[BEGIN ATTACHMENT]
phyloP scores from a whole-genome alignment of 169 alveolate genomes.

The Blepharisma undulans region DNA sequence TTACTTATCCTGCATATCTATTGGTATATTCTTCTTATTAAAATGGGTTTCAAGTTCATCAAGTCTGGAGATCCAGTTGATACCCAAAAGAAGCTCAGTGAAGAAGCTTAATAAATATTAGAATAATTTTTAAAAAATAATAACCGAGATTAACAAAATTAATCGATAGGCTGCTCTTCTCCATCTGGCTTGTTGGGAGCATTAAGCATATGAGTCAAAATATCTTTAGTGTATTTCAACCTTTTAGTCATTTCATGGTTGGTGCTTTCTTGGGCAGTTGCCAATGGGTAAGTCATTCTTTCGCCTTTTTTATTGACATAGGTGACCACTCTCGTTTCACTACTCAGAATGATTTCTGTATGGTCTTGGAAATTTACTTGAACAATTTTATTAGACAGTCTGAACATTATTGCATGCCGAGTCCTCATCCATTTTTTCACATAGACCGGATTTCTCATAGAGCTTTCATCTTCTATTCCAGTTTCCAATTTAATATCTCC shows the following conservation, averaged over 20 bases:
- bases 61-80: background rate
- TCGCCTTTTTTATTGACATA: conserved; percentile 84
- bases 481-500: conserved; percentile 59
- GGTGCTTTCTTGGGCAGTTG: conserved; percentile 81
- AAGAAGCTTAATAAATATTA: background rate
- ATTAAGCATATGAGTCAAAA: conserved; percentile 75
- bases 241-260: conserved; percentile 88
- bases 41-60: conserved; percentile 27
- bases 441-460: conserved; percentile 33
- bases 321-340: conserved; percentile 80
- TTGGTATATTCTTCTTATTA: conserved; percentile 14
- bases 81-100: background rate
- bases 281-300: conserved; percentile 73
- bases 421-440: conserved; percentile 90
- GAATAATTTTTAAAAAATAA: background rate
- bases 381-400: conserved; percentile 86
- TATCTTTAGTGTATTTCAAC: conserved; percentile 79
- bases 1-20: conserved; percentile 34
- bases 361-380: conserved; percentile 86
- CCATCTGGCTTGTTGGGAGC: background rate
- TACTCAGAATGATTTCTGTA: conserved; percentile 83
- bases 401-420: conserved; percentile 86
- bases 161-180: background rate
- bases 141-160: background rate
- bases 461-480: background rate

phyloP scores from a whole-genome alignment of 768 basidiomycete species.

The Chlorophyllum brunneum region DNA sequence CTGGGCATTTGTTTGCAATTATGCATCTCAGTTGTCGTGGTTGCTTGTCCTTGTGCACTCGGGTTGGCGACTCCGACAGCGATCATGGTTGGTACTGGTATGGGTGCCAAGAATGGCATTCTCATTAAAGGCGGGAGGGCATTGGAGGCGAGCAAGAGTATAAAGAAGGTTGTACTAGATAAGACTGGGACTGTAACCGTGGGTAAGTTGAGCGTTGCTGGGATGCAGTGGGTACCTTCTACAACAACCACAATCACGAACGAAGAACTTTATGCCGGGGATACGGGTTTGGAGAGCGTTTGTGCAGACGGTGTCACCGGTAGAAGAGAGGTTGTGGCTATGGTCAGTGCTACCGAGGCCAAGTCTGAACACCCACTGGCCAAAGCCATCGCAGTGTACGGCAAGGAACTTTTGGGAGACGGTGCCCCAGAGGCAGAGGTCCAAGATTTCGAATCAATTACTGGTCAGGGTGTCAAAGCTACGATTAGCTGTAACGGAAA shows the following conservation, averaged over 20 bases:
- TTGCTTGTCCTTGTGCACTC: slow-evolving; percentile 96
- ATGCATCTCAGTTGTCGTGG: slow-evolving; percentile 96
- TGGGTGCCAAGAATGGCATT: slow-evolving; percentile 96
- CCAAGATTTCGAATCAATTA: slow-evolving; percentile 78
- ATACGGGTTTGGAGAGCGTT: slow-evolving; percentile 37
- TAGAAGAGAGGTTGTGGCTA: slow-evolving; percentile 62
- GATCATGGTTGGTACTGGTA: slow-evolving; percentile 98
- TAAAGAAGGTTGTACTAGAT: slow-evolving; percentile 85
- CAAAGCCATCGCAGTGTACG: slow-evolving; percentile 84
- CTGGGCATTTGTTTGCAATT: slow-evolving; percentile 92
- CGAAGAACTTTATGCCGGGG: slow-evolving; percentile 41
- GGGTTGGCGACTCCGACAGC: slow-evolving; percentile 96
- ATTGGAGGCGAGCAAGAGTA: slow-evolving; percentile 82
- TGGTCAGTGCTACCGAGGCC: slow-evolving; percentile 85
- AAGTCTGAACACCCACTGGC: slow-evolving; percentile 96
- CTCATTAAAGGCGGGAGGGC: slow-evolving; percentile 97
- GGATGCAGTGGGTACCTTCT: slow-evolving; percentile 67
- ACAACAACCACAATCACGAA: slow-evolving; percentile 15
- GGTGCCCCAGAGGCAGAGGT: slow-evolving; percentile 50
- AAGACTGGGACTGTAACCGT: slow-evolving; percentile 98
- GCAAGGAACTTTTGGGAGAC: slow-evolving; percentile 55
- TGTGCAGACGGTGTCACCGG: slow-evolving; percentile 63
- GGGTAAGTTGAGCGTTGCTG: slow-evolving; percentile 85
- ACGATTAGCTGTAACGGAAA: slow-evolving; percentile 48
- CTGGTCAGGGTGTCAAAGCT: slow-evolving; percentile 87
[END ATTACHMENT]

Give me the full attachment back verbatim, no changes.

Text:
phyloP scores from a whole-genome alignment of 169 alveolate genomes.

The Blepharisma undulans region DNA sequence TTACTTATCCTGCATATCTATTGGTATATTCTTCTTATTAAAATGGGTTTCAAGTTCATCAAGTCTGGAGATCCAGTTGATACCCAAAAGAAGCTCAGTGAAGAAGCTTAATAAATATTAGAATAATTTTTAAAAAATAATAACCGAGATTAACAAAATTAATCGATAGGCTGCTCTTCTCCATCTGGCTTGTTGGGAGCATTAAGCATATGAGTCAAAATATCTTTAGTGTATTTCAACCTTTTAGTCATTTCATGGTTGGTGCTTTCTTGGGCAGTTGCCAATGGGTAAGTCATTCTTTCGCCTTTTTTATTGACATAGGTGACCACTCTCGTTTCACTACTCAGAATGATTTCTGTATGGTCTTGGAAATTTACTTGAACAATTTTATTAGACAGTCTGAACATTATTGCATGCCGAGTCCTCATCCATTTTTTCACATAGACCGGATTTCTCATAGAGCTTTCATCTTCTATTCCAGTTTCCAATTTAATATCTCC shows the following conservation, averaged over 20 bases:
- bases 61-80: background rate
- TCGCCTTTTTTATTGACATA: conserved; percentile 84
- bases 481-500: conserved; percentile 59
- GGTGCTTTCTTGGGCAGTTG: conserved; percentile 81
- AAGAAGCTTAATAAATATTA: background rate
- ATTAAGCATATGAGTCAAAA: conserved; percentile 75
- bases 241-260: conserved; percentile 88
- bases 41-60: conserved; percentile 27
- bases 441-460: conserved; percentile 33
- bases 321-340: conserved; percentile 80
- TTGGTATATTCTTCTTATTA: conserved; percentile 14
- bases 81-100: background rate
- bases 281-300: conserved; percentile 73
- bases 421-440: conserved; percentile 90
- GAATAATTTTTAAAAAATAA: background rate
- bases 381-400: conserved; percentile 86
- TATCTTTAGTGTATTTCAAC: conserved; percentile 79
- bases 1-20: conserved; percentile 34
- bases 361-380: conserved; percentile 86
- CCATCTGGCTTGTTGGGAGC: background rate
- TACTCAGAATGATTTCTGTA: conserved; percentile 83
- bases 401-420: conserved; percentile 86
- bases 161-180: background rate
- bases 141-160: background rate
- bases 461-480: background rate

phyloP scores from a whole-genome alignment of 768 basidiomycete species.

The Chlorophyllum brunneum region DNA sequence CTGGGCATTTGTTTGCAATTATGCATCTCAGTTGTCGTGGTTGCTTGTCCTTGTGCACTCGGGTTGGCGACTCCGACAGCGATCATGGTTGGTACTGGTATGGGTGCCAAGAATGGCATTCTCATTAAAGGCGGGAGGGCATTGGAGGCGAGCAAGAGTATAAAGAAGGTTGTACTAGATAAGACTGGGACTGTAACCGTGGGTAAGTTGAGCGTTGCTGGGATGCAGTGGGTACCTTCTACAACAACCACAATCACGAACGAAGAACTTTATGCCGGGGATACGGGTTTGGAGAGCGTTTGTGCAGACGGTGTCACCGGTAGAAGAGAGGTTGTGGCTATGGTCAGTGCTACCGAGGCCAAGTCTGAACACCCACTGGCCAAAGCCATCGCAGTGTACGGCAAGGAACTTTTGGGAGACGGTGCCCCAGAGGCAGAGGTCCAAGATTTCGAATCAATTACTGGTCAGGGTGTCAAAGCTACGATTAGCTGTAACGGAAA shows the following conservation, averaged over 20 bases:
- TTGCTTGTCCTTGTGCACTC: slow-evolving; percentile 96
- ATGCATCTCAGTTGTCGTGG: slow-evolving; percentile 96
- TGGGTGCCAAGAATGGCATT: slow-evolving; percentile 96
- CCAAGATTTCGAATCAATTA: slow-evolving; percentile 78
- ATACGGGTTTGGAGAGCGTT: slow-evolving; percentile 37
- TAGAAGAGAGGTTGTGGCTA: slow-evolving; percentile 62
- GATCATGGTTGGTACTGGTA: slow-evolving; percentile 98
- TAAAGAAGGTTGTACTAGAT: slow-evolving; percentile 85
- CAAAGCCATCGCAGTGTACG: slow-evolving; percentile 84
- CTGGGCATTTGTTTGCAATT: slow-evolving; percentile 92
- CGAAGAACTTTATGCCGGGG: slow-evolving; percentile 41
- GGGTTGGCGACTCCGACAGC: slow-evolving; percentile 96
- ATTGGAGGCGAGCAAGAGTA: slow-evolving; percentile 82
- TGGTCAGTGCTACCGAGGCC: slow-evolving; percentile 85
- AAGTCTGAACACCCACTGGC: slow-evolving; percentile 96
- CTCATTAAAGGCGGGAGGGC: slow-evolving; percentile 97
- GGATGCAGTGGGTACCTTCT: slow-evolving; percentile 67
- ACAACAACCACAATCACGAA: slow-evolving; percentile 15
- GGTGCCCCAGAGGCAGAGGT: slow-evolving; percentile 50
- AAGACTGGGACTGTAACCGT: slow-evolving; percentile 98
- GCAAGGAACTTTTGGGAGAC: slow-evolving; percentile 55
- TGTGCAGACGGTGTCACCGG: slow-evolving; percentile 63
- GGGTAAGTTGAGCGTTGCTG: slow-evolving; percentile 85
- ACGATTAGCTGTAACGGAAA: slow-evolving; percentile 48
- CTGGTCAGGGTGTCAAAGCT: slow-evolving; percentile 87